Territorial Markings as a Predictor of Driver Aggression and Road Rage1

Authors


  • 1

    The authors thank Ross Loomis for his assistance with previous drafts of the manuscript.

William J. Szlemko, Department of Psychology, Colorado State University, Fort Collins, CO, 80523. E-mail: shoshin@lamar.colostate.edu

Abstract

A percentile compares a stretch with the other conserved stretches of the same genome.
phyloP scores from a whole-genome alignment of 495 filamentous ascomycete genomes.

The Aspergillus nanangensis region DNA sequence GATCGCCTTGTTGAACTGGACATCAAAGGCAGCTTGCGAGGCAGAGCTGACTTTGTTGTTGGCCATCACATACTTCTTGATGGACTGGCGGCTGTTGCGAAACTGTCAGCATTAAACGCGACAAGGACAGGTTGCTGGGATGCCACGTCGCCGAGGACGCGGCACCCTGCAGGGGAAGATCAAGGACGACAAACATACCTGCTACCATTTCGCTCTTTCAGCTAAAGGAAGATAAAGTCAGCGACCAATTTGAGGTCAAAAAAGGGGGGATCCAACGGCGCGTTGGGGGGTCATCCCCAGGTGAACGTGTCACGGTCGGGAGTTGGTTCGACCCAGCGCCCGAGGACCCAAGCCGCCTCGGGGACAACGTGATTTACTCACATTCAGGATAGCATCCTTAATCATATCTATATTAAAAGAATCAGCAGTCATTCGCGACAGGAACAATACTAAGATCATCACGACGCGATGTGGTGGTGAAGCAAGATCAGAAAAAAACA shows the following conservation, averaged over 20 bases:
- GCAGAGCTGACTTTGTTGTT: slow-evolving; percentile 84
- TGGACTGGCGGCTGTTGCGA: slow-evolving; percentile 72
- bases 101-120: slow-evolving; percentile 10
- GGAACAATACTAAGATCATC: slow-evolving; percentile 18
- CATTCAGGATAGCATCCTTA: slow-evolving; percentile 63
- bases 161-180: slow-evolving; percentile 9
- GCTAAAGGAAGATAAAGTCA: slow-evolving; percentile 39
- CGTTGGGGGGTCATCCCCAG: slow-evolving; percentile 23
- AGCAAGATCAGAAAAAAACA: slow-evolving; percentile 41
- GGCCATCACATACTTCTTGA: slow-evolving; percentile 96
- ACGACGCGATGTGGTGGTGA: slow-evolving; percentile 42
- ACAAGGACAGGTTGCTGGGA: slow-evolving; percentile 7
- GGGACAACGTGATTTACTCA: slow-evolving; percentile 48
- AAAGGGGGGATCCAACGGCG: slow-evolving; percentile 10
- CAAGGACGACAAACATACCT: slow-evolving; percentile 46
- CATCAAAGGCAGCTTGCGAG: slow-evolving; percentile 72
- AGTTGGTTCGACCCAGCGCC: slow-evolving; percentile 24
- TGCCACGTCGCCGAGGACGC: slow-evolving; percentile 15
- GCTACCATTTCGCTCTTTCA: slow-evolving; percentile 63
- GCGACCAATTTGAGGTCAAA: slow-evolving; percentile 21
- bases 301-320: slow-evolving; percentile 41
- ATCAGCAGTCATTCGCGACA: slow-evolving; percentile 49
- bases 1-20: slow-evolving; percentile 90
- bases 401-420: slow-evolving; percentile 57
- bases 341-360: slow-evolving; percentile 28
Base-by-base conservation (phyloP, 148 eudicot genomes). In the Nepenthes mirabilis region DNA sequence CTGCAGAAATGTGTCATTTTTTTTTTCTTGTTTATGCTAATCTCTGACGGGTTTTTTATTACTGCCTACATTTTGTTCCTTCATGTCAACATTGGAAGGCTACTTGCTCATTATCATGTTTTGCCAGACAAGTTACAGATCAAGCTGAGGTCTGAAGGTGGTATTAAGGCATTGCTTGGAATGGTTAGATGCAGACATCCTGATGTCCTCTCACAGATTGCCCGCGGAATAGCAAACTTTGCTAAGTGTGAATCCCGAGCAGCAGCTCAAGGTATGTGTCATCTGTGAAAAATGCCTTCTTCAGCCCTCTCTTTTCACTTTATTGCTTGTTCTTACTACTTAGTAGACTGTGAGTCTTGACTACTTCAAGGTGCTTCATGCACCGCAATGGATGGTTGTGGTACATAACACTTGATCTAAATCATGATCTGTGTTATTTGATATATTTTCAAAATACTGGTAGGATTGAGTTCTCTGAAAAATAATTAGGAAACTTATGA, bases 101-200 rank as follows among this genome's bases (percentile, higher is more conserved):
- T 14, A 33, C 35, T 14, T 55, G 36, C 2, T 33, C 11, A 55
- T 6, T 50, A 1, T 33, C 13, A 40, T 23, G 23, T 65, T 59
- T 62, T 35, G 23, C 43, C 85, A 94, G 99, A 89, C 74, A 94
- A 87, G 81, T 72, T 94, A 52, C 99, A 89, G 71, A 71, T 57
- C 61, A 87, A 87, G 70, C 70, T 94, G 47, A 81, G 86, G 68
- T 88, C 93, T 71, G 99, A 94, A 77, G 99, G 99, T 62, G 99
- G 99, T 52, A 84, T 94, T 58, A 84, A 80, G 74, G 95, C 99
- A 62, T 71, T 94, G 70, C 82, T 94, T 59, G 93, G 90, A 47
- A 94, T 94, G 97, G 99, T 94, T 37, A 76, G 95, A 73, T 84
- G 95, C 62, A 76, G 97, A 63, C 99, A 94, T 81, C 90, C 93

Aggressive driving has received substantial media coverage during the past decade. We report 3 studies testing a territorial explanation of aggressive driving. Altman (1975) described attachment to, personalization of, and defense of primary territories (e.g., home) as being greater than for public territories (e.g., sunbathing spot on a beach). Aggressive driving may occur when social norms for defending a primary territory (i.e., one's automobile) become confused with less aggressive norms for defending a public territory (i.e., the road). Both number of territory markers (e.g., bumper stickers, decals) and attachment to the vehicle were significant predictors of aggressive driving. Mere presence of a territory marker predicts increased use of the vehicle to express anger and decreased use of adaptive/constructive expressions.

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